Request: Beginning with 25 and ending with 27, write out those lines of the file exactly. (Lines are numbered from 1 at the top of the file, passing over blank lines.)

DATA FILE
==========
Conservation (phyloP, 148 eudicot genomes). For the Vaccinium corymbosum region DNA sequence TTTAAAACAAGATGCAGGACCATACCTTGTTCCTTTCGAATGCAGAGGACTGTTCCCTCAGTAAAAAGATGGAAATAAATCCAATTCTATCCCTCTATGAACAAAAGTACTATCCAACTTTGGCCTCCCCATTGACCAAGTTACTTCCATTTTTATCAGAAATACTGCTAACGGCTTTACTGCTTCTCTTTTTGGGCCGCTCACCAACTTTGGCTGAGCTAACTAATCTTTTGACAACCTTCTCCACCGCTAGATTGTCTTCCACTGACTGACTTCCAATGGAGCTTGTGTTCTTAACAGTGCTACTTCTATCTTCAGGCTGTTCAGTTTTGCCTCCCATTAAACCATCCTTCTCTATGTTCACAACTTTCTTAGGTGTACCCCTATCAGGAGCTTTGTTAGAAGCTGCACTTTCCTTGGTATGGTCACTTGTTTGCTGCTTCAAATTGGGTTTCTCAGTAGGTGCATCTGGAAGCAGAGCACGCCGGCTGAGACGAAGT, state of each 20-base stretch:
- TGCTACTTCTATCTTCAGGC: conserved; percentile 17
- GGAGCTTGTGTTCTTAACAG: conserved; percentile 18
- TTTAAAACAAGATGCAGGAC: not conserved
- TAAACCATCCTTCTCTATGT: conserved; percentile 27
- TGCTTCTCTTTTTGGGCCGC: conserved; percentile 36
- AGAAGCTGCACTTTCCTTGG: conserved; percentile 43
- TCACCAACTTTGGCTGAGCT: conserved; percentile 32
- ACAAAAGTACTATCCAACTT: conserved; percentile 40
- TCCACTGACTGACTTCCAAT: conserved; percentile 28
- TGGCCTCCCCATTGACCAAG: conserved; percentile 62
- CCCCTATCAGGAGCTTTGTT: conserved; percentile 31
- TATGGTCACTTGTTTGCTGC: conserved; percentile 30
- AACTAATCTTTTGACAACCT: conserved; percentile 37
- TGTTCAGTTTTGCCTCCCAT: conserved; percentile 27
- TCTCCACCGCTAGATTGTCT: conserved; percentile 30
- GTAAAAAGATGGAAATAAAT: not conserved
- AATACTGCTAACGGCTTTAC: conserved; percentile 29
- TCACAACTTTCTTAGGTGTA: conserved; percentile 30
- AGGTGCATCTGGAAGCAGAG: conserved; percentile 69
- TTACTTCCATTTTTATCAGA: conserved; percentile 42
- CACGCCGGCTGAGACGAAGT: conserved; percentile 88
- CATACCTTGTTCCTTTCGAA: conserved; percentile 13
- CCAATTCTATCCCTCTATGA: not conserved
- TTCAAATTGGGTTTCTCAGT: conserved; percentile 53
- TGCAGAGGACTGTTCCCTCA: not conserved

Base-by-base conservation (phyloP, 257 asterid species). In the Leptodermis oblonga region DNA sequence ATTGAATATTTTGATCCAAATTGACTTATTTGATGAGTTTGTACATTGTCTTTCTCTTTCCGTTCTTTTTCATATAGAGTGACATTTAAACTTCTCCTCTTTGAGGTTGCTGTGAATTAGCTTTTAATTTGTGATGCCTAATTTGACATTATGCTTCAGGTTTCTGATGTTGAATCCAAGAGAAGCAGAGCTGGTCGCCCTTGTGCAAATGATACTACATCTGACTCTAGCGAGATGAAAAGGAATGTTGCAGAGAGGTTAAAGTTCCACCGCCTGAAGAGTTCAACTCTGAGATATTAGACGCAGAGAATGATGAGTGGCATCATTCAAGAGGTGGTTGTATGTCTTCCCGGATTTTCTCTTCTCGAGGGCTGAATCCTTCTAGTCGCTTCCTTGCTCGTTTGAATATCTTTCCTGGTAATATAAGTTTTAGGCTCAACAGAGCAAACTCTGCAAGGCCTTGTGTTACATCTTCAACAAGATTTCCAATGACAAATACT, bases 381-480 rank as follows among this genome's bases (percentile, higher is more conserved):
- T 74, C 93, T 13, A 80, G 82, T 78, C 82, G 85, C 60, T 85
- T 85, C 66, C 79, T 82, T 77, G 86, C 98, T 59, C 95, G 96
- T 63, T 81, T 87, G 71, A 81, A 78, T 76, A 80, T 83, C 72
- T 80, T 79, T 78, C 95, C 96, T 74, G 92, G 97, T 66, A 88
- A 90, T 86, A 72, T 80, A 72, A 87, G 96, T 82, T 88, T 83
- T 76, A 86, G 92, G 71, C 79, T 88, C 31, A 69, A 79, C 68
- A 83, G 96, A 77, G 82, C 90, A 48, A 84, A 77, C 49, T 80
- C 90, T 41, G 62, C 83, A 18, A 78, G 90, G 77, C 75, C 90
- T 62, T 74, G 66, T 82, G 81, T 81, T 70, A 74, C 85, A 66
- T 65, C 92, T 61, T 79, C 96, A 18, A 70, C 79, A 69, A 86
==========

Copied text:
- TTCAAATTGGGTTTCTCAGT: conserved; percentile 53
- TGCAGAGGACTGTTCCCTCA: not conserved

Base-by-base conservation (phyloP, 257 asterid species). In the Leptodermis oblonga region DNA sequence ATTGAATATTTTGATCCAAATTGACTTATTTGATGAGTTTGTACATTGTCTTTCTCTTTCCGTTCTTTTTCATATAGAGTGACATTTAAACTTCTCCTCTTTGAGGTTGCTGTGAATTAGCTTTTAATTTGTGATGCCTAATTTGACATTATGCTTCAGGTTTCTGATGTTGAATCCAAGAGAAGCAGAGCTGGTCGCCCTTGTGCAAATGATACTACATCTGACTCTAGCGAGATGAAAAGGAATGTTGCAGAGAGGTTAAAGTTCCACCGCCTGAAGAGTTCAACTCTGAGATATTAGACGCAGAGAATGATGAGTGGCATCATTCAAGAGGTGGTTGTATGTCTTCCCGGATTTTCTCTTCTCGAGGGCTGAATCCTTCTAGTCGCTTCCTTGCTCGTTTGAATATCTTTCCTGGTAATATAAGTTTTAGGCTCAACAGAGCAAACTCTGCAAGGCCTTGTGTTACATCTTCAACAAGATTTCCAATGACAAATACT, bases 381-480 rank as follows among this genome's bases (percentile, higher is more conserved):